We would expect sites to recruit 2-3 participants to the trial per month, or more if capacity allows. The amount of referrals and frenotomies your site performs per month does not preclude your participation as a recruiting site.
Q. Are they going to be blinded or masked randomisations/divisions?
Yes, at least for the pilot phase of the study (the first 9 months of recruitment). Parents should not witness the procedure directly. Ideally, the person performing the follow-up procedure should not be the same person as who performed the FROSTTIE procedure, and therefore will also be blinded/masked to the study intervention.
Q. Why are you attempting a masked study design?
There are numerous reasons, mostly to due to the potential for bias, both within the clinical community and participant population.
There is genuine uncertainty and disagreement about the effectiveness of frenotomy, and knowledge of the trial allocation might have an impact on the outcomes we are measuring.
There is a potential placebo effect of frenotomy.
The study is a piece of research commissioned by the NIHR (National Institute of Health Research), who have identified it as a research question of high importance to the NHS. Acknowledging these issues around bias and uncertainty, the NIHR expected the study to investigate the feasibility of masking.
Q. Who is masked in the study?
As far as possible, it is a double-blinded study, meaning the parents and follow-up staff members are masked to the trial allocation.
The only people in the study that are unmasked are the person performing the FROSTTIE procedure, and for safety reasons one staff member (outside of the trial team) within the NPEU.
The person performing the procedure can be the same person recruiting and randomising, however if possible they should not be the person who performs the follow-up visit.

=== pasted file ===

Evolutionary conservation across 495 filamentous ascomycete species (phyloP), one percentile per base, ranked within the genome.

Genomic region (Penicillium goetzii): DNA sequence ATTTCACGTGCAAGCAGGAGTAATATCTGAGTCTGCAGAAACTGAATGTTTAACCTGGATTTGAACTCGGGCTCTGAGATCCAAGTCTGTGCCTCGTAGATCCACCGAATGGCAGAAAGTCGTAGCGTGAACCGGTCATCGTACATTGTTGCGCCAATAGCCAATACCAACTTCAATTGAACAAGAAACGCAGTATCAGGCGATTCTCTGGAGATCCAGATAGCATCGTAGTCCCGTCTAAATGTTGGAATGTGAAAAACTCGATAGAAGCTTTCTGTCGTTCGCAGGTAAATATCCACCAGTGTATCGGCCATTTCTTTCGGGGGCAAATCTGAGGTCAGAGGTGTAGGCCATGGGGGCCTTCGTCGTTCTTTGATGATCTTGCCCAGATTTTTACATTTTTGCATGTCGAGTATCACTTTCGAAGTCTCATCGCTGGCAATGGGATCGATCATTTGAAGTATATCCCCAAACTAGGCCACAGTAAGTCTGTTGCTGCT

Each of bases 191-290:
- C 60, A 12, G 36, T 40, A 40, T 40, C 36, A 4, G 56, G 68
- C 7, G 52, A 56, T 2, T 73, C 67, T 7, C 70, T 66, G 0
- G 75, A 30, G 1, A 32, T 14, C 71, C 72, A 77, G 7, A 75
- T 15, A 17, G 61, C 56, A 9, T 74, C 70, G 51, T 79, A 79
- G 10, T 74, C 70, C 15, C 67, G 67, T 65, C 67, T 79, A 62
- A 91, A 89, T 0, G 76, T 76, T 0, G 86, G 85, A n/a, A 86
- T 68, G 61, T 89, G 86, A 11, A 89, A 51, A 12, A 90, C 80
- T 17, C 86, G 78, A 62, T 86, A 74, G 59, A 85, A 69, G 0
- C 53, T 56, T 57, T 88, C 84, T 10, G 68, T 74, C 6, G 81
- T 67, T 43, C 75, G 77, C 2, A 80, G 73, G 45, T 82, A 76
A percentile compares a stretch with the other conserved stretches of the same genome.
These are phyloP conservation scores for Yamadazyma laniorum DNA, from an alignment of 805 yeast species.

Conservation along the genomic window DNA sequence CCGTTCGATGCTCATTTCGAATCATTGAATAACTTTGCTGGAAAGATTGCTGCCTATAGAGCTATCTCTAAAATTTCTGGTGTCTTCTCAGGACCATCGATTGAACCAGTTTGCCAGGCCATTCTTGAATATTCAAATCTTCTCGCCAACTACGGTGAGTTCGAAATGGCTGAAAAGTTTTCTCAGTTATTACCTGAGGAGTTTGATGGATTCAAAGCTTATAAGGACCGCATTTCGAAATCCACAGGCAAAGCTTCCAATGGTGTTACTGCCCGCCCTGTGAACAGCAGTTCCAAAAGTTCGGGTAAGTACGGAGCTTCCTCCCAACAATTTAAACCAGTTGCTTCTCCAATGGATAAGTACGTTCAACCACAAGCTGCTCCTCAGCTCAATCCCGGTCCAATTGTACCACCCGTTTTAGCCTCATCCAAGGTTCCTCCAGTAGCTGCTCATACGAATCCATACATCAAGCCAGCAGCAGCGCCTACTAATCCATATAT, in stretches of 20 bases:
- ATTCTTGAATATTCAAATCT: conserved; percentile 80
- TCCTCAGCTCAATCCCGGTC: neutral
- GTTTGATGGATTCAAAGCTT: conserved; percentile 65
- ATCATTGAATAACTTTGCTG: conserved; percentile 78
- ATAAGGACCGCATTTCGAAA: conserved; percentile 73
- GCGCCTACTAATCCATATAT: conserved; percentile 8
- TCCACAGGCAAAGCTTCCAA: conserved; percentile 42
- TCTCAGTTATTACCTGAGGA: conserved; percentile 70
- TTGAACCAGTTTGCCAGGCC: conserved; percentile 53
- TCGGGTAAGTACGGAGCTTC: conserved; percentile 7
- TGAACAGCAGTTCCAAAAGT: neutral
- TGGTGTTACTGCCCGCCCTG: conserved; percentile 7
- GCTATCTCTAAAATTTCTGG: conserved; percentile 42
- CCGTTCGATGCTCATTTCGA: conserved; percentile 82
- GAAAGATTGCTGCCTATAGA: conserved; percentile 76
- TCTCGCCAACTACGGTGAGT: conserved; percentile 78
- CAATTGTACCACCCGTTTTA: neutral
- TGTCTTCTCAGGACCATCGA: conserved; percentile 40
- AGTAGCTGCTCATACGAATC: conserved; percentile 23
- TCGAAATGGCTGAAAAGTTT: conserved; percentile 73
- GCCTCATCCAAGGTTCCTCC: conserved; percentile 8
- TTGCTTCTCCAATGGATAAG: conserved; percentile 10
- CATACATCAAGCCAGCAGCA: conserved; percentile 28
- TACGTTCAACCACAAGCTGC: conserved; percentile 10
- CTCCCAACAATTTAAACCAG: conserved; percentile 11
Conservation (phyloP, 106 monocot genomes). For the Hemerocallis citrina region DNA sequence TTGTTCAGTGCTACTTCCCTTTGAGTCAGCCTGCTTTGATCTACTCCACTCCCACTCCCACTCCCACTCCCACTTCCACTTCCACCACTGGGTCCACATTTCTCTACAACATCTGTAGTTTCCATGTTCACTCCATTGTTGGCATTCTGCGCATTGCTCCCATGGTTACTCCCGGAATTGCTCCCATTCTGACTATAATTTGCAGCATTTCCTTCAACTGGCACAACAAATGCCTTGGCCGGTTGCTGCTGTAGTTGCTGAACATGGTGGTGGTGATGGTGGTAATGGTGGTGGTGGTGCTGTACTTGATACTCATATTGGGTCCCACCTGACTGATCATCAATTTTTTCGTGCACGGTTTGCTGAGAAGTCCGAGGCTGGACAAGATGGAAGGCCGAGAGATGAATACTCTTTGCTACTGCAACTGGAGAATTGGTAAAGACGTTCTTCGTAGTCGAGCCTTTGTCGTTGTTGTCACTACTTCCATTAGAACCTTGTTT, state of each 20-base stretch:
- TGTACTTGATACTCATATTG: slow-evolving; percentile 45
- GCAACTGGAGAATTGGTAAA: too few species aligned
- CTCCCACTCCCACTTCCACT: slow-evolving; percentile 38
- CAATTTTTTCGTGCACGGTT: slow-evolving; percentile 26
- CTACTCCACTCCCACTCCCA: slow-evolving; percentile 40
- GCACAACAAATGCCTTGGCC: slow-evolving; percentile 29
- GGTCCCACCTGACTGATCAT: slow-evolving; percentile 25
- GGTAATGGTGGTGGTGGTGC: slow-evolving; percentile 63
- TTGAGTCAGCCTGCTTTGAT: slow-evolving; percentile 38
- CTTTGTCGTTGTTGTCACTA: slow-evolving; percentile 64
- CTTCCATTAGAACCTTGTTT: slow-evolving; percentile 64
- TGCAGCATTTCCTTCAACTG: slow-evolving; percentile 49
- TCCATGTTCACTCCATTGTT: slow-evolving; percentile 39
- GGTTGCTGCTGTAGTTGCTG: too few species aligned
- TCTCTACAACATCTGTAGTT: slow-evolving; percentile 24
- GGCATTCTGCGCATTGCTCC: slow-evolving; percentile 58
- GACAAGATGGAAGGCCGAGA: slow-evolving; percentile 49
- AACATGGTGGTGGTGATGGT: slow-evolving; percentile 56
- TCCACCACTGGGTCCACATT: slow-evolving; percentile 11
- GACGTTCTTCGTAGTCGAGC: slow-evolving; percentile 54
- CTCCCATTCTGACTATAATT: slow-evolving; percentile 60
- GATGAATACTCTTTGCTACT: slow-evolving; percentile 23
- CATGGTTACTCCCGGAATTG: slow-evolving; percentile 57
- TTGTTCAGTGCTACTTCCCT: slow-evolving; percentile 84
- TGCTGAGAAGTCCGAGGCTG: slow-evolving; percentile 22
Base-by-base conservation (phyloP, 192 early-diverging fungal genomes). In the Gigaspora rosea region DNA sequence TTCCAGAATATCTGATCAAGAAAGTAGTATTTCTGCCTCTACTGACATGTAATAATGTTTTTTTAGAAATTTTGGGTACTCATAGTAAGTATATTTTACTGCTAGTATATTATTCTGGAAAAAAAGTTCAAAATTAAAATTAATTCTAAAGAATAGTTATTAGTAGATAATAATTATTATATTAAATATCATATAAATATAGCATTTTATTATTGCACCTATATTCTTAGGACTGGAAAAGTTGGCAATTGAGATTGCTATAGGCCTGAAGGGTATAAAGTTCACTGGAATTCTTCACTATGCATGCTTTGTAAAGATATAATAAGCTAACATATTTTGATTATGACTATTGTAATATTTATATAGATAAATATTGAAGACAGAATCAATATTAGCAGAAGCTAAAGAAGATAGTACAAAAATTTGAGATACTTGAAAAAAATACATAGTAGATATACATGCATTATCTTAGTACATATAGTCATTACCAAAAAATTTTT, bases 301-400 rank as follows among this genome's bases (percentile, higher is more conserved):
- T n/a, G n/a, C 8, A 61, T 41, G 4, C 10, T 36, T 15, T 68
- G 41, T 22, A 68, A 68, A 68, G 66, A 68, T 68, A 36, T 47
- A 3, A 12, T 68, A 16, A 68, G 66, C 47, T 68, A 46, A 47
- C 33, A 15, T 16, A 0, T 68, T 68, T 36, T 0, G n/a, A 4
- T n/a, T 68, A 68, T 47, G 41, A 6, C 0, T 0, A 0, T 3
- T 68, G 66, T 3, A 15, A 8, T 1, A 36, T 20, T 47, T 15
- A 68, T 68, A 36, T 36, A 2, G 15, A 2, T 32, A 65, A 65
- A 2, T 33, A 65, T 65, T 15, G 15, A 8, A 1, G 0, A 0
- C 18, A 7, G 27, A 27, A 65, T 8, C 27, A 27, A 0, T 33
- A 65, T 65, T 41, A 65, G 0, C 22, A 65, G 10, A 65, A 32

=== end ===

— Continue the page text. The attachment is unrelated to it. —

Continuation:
Q. Will it work?
We are monitoring the feasibility of blinding for the first 9 months of recruitment (the pilot phase of the trial). We will ask parents directly if they become unmasked. If it is completely unfeasible or futile, then we will move to an unblinded study.
Q. Is it ethical?
Yes. It has been approved by the National Research Ethics Service (REC – South Central Oxford B, ref. 18/SC/0580), to be carried out in participating NHS sites in the UK.
Q. How do you think we should attempt masking the procedure?
Babies will have an appointment to have the FROSTTIE procedure (either a frenotomy or no frenotomy). The only thing we are asking, is that parents do not directly witness the procedure. Some examples include the following, depending on your facilities and preference:
The mother/parents wait in a separate room (if they agree)
The mother/parents are in the same room but behind a curtain
They are shielded from view from one of the staff members carrying out the procedure
They look away
Q. When we assess babies, if they are suitable for frenotomy then we ask parents to sign our Trust's consent form, consenting to have the procedure done. How should we manage this with babies randomised to the non-frenotomy arm, as they won't be having a procedure?